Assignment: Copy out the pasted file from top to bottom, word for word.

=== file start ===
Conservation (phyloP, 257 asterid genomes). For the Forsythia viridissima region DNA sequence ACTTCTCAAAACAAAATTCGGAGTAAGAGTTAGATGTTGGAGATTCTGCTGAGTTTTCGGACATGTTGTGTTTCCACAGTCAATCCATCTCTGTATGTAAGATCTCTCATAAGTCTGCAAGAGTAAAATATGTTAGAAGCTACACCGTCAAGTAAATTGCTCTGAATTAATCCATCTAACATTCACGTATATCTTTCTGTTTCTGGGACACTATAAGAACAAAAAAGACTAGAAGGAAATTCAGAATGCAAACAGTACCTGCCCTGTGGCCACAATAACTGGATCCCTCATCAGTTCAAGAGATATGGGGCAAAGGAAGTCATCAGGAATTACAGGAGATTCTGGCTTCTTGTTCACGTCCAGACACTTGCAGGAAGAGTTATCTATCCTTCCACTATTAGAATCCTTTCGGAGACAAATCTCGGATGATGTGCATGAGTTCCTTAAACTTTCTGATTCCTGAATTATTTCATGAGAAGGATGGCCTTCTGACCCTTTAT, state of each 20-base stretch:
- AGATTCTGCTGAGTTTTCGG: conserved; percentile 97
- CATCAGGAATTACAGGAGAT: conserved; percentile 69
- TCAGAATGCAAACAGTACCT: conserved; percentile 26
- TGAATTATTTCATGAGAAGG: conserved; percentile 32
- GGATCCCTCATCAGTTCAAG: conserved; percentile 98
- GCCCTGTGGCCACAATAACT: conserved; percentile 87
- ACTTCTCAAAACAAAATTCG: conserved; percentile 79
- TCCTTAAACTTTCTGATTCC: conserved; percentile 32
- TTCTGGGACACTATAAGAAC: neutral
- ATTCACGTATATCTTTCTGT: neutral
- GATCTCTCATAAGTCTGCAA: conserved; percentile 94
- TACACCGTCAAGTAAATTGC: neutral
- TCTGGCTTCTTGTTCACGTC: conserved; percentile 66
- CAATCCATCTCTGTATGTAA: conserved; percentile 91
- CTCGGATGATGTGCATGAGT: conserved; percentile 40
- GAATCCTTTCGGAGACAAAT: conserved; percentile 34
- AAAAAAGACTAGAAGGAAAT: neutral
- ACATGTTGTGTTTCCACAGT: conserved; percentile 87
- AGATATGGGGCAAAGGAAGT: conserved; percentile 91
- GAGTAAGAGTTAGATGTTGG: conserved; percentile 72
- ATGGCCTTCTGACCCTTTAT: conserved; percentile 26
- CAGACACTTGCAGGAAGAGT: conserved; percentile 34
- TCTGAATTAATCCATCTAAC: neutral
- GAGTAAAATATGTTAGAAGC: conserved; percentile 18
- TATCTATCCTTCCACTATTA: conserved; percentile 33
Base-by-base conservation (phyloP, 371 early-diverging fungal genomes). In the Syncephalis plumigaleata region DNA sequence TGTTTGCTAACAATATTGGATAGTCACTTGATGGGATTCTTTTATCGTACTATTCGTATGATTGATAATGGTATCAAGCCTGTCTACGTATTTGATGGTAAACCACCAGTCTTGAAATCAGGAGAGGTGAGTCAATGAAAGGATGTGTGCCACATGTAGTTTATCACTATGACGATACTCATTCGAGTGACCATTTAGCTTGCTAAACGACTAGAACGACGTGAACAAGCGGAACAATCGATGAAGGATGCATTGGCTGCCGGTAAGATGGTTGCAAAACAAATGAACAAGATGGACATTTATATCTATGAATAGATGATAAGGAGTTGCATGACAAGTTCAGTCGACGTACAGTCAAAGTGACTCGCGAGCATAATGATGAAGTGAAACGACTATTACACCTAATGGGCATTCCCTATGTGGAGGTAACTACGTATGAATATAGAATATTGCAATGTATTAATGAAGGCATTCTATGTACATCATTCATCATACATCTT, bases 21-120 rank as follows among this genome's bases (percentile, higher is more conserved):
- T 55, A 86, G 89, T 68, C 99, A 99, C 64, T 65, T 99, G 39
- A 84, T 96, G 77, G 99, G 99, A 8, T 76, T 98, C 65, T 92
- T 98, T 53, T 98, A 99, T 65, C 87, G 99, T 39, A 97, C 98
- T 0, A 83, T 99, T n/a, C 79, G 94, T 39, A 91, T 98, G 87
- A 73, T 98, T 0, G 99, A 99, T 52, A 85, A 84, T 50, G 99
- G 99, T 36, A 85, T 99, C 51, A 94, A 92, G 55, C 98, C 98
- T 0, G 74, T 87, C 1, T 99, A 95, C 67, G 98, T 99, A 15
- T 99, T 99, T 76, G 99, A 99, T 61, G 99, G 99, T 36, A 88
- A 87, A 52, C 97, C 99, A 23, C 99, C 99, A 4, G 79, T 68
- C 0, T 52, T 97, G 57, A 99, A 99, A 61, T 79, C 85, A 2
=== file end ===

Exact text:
Conservation (phyloP, 257 asterid genomes). For the Forsythia viridissima region DNA sequence ACTTCTCAAAACAAAATTCGGAGTAAGAGTTAGATGTTGGAGATTCTGCTGAGTTTTCGGACATGTTGTGTTTCCACAGTCAATCCATCTCTGTATGTAAGATCTCTCATAAGTCTGCAAGAGTAAAATATGTTAGAAGCTACACCGTCAAGTAAATTGCTCTGAATTAATCCATCTAACATTCACGTATATCTTTCTGTTTCTGGGACACTATAAGAACAAAAAAGACTAGAAGGAAATTCAGAATGCAAACAGTACCTGCCCTGTGGCCACAATAACTGGATCCCTCATCAGTTCAAGAGATATGGGGCAAAGGAAGTCATCAGGAATTACAGGAGATTCTGGCTTCTTGTTCACGTCCAGACACTTGCAGGAAGAGTTATCTATCCTTCCACTATTAGAATCCTTTCGGAGACAAATCTCGGATGATGTGCATGAGTTCCTTAAACTTTCTGATTCCTGAATTATTTCATGAGAAGGATGGCCTTCTGACCCTTTAT, state of each 20-base stretch:
- AGATTCTGCTGAGTTTTCGG: conserved; percentile 97
- CATCAGGAATTACAGGAGAT: conserved; percentile 69
- TCAGAATGCAAACAGTACCT: conserved; percentile 26
- TGAATTATTTCATGAGAAGG: conserved; percentile 32
- GGATCCCTCATCAGTTCAAG: conserved; percentile 98
- GCCCTGTGGCCACAATAACT: conserved; percentile 87
- ACTTCTCAAAACAAAATTCG: conserved; percentile 79
- TCCTTAAACTTTCTGATTCC: conserved; percentile 32
- TTCTGGGACACTATAAGAAC: neutral
- ATTCACGTATATCTTTCTGT: neutral
- GATCTCTCATAAGTCTGCAA: conserved; percentile 94
- TACACCGTCAAGTAAATTGC: neutral
- TCTGGCTTCTTGTTCACGTC: conserved; percentile 66
- CAATCCATCTCTGTATGTAA: conserved; percentile 91
- CTCGGATGATGTGCATGAGT: conserved; percentile 40
- GAATCCTTTCGGAGACAAAT: conserved; percentile 34
- AAAAAAGACTAGAAGGAAAT: neutral
- ACATGTTGTGTTTCCACAGT: conserved; percentile 87
- AGATATGGGGCAAAGGAAGT: conserved; percentile 91
- GAGTAAGAGTTAGATGTTGG: conserved; percentile 72
- ATGGCCTTCTGACCCTTTAT: conserved; percentile 26
- CAGACACTTGCAGGAAGAGT: conserved; percentile 34
- TCTGAATTAATCCATCTAAC: neutral
- GAGTAAAATATGTTAGAAGC: conserved; percentile 18
- TATCTATCCTTCCACTATTA: conserved; percentile 33
Base-by-base conservation (phyloP, 371 early-diverging fungal genomes). In the Syncephalis plumigaleata region DNA sequence TGTTTGCTAACAATATTGGATAGTCACTTGATGGGATTCTTTTATCGTACTATTCGTATGATTGATAATGGTATCAAGCCTGTCTACGTATTTGATGGTAAACCACCAGTCTTGAAATCAGGAGAGGTGAGTCAATGAAAGGATGTGTGCCACATGTAGTTTATCACTATGACGATACTCATTCGAGTGACCATTTAGCTTGCTAAACGACTAGAACGACGTGAACAAGCGGAACAATCGATGAAGGATGCATTGGCTGCCGGTAAGATGGTTGCAAAACAAATGAACAAGATGGACATTTATATCTATGAATAGATGATAAGGAGTTGCATGACAAGTTCAGTCGACGTACAGTCAAAGTGACTCGCGAGCATAATGATGAAGTGAAACGACTATTACACCTAATGGGCATTCCCTATGTGGAGGTAACTACGTATGAATATAGAATATTGCAATGTATTAATGAAGGCATTCTATGTACATCATTCATCATACATCTT, bases 21-120 rank as follows among this genome's bases (percentile, higher is more conserved):
- T 55, A 86, G 89, T 68, C 99, A 99, C 64, T 65, T 99, G 39
- A 84, T 96, G 77, G 99, G 99, A 8, T 76, T 98, C 65, T 92
- T 98, T 53, T 98, A 99, T 65, C 87, G 99, T 39, A 97, C 98
- T 0, A 83, T 99, T n/a, C 79, G 94, T 39, A 91, T 98, G 87
- A 73, T 98, T 0, G 99, A 99, T 52, A 85, A 84, T 50, G 99
- G 99, T 36, A 85, T 99, C 51, A 94, A 92, G 55, C 98, C 98
- T 0, G 74, T 87, C 1, T 99, A 95, C 67, G 98, T 99, A 15
- T 99, T 99, T 76, G 99, A 99, T 61, G 99, G 99, T 36, A 88
- A 87, A 52, C 97, C 99, A 23, C 99, C 99, A 4, G 79, T 68
- C 0, T 52, T 97, G 57, A 99, A 99, A 61, T 79, C 85, A 2